Mayor Says Police Resisted Release of Trayvon Martin 911 Tapes

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Ben Cohen
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The mayor of the city where Trayvon Martin was killed says he overruled police and prosecutors who opposed the release of tapes of 911 calls, telling them: “We're not here to hide anything.”

Jeff Triplett, who is a senior vice president at United Legacy Bank and part-time mayor of Sanford, said he took the decision after Martin’s family asked for the release of recordings of a call that shooter George Zimmerman made to police and 911 calls from neighbors who heard the confrontation.

Police, prosecutors and the city attorney opposed releasing the calls because of the ongoing investigation, Triplett told Reuters.

“Everyone was saying to me, no, no, no, don't turn them over," he said. "I just continually asked, 'Why wouldn't we do this?'"

"I made that call to try to settle everything down a little bit, to let the family hear what transpired. We were being accused of a lot of things, or the police department was, so we can take the step to say, 'We're not here to hide anything,'" Triplett added.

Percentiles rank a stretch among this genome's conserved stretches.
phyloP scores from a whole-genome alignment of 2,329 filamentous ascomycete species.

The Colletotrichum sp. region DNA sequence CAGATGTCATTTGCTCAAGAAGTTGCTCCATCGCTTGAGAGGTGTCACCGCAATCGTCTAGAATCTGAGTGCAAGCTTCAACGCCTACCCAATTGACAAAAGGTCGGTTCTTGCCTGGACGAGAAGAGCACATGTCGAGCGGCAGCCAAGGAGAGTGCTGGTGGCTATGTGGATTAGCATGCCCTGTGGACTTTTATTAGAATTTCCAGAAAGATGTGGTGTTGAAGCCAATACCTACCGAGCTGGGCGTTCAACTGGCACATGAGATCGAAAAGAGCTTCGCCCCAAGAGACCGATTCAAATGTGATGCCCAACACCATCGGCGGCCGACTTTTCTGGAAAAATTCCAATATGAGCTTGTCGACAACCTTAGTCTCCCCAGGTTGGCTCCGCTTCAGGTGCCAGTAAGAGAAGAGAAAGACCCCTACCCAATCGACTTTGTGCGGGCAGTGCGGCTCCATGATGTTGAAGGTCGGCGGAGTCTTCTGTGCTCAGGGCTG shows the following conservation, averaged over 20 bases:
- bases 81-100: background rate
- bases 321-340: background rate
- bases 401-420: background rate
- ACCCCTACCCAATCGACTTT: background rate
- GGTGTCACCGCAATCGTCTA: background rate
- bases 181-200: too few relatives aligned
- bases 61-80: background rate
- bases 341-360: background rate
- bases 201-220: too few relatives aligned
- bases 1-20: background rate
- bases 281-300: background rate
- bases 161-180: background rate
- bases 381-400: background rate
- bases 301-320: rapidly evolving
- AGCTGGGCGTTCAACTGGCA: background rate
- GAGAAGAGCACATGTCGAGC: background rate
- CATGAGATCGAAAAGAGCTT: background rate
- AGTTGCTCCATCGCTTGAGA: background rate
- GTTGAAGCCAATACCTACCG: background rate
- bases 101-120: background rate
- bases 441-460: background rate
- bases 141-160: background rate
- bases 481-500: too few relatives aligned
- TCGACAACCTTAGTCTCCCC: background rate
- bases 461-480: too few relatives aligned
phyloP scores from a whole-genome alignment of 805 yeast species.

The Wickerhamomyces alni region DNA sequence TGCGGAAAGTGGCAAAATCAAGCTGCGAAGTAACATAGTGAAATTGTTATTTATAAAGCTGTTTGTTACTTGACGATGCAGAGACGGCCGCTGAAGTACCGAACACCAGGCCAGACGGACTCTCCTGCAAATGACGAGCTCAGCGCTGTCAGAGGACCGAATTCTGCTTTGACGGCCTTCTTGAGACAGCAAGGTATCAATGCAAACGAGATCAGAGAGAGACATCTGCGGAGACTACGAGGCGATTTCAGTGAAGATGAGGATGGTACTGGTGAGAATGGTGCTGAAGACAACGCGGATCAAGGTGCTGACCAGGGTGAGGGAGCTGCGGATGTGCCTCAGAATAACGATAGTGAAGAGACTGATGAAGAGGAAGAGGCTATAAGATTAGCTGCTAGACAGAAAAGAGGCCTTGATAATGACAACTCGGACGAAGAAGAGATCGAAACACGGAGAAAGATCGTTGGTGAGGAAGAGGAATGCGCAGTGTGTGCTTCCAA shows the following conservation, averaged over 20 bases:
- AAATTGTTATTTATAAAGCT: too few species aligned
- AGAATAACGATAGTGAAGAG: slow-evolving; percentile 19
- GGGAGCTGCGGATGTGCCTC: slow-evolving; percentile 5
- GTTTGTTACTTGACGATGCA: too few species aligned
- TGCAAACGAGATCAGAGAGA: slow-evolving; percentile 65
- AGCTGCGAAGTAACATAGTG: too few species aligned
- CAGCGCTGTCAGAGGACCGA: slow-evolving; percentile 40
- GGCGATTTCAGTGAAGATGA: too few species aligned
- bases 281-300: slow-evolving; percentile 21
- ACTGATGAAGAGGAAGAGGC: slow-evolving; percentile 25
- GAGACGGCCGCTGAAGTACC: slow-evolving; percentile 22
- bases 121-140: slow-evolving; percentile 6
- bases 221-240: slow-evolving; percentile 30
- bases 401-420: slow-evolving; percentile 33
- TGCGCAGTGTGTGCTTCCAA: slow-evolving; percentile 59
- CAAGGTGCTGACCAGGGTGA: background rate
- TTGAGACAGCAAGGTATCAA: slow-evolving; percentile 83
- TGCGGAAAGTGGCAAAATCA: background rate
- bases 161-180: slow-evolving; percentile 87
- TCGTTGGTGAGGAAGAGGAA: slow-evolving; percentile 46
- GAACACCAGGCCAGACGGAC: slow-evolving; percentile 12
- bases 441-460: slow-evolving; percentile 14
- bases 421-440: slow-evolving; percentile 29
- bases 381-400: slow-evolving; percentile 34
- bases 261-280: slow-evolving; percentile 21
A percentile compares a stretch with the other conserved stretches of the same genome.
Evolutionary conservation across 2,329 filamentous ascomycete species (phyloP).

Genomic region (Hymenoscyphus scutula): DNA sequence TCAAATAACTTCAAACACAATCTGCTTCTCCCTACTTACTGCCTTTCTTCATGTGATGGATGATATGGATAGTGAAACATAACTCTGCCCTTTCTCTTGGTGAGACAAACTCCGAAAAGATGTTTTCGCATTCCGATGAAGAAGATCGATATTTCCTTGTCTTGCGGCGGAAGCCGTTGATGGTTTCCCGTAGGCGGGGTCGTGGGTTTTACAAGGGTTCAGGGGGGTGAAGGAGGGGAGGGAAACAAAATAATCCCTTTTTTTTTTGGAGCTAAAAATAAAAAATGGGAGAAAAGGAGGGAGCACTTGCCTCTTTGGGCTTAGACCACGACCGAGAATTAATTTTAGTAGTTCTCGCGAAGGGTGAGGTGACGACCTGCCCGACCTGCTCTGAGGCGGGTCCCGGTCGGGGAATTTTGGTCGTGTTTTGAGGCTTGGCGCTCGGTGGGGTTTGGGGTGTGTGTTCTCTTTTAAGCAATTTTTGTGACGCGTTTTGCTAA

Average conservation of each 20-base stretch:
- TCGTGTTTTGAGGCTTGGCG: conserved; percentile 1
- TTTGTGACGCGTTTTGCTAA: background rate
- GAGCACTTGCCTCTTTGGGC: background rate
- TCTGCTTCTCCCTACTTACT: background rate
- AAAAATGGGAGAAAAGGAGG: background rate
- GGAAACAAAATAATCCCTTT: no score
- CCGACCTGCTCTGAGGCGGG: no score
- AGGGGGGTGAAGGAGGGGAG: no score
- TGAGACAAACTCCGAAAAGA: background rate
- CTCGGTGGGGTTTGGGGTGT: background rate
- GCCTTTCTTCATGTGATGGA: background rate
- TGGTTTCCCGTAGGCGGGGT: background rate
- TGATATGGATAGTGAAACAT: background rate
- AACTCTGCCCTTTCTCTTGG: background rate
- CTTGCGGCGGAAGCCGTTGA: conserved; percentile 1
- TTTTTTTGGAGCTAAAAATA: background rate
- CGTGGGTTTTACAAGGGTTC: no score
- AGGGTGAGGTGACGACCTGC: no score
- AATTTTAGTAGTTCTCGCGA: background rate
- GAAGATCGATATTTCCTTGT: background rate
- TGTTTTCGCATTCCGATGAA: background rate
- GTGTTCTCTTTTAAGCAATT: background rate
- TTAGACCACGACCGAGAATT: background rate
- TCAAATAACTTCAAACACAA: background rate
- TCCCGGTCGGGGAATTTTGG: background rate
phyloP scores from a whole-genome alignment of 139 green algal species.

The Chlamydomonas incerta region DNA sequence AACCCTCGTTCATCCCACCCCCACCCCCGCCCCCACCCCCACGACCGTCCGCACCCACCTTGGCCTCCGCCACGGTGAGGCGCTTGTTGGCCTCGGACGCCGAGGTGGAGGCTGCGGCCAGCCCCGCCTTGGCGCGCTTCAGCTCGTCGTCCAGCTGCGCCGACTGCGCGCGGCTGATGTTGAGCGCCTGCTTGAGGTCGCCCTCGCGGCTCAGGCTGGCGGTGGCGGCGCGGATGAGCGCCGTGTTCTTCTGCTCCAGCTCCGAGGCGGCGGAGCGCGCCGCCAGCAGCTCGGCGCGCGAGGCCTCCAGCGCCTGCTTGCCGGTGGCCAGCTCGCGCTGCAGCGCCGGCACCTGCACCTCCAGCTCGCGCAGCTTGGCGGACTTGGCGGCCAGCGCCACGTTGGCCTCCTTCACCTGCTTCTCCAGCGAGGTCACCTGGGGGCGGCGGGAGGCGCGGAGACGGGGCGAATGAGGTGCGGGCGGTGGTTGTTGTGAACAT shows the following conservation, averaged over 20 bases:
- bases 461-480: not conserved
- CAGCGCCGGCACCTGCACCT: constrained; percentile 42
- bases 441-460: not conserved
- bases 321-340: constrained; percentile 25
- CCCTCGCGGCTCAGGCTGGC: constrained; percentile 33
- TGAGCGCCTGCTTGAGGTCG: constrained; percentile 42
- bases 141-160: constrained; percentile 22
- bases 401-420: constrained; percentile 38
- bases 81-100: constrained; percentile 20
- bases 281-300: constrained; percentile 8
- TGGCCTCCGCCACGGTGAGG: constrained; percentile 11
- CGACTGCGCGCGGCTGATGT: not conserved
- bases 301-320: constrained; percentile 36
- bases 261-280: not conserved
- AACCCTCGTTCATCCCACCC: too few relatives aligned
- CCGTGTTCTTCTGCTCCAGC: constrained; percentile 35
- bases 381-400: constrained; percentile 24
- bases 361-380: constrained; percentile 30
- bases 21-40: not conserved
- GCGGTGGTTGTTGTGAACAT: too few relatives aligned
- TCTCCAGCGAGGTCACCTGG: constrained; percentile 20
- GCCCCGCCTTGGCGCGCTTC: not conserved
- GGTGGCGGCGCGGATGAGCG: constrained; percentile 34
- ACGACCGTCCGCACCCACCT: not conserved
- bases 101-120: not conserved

Triplett was governs a population of about 54,000, 30 percent of whom are black and have long complained bitterly about police mistreatment.

"I ran for office to make a better Sanford. And this comes on your plate, and it's just amazing," 43-year-old Triplett told Reuters in an interview.

"The decisions I'm trying to make, I could be not only held accountable for them from the city side but from the nation and the world that's watching right now," he added.

Read more at MSNBC.com

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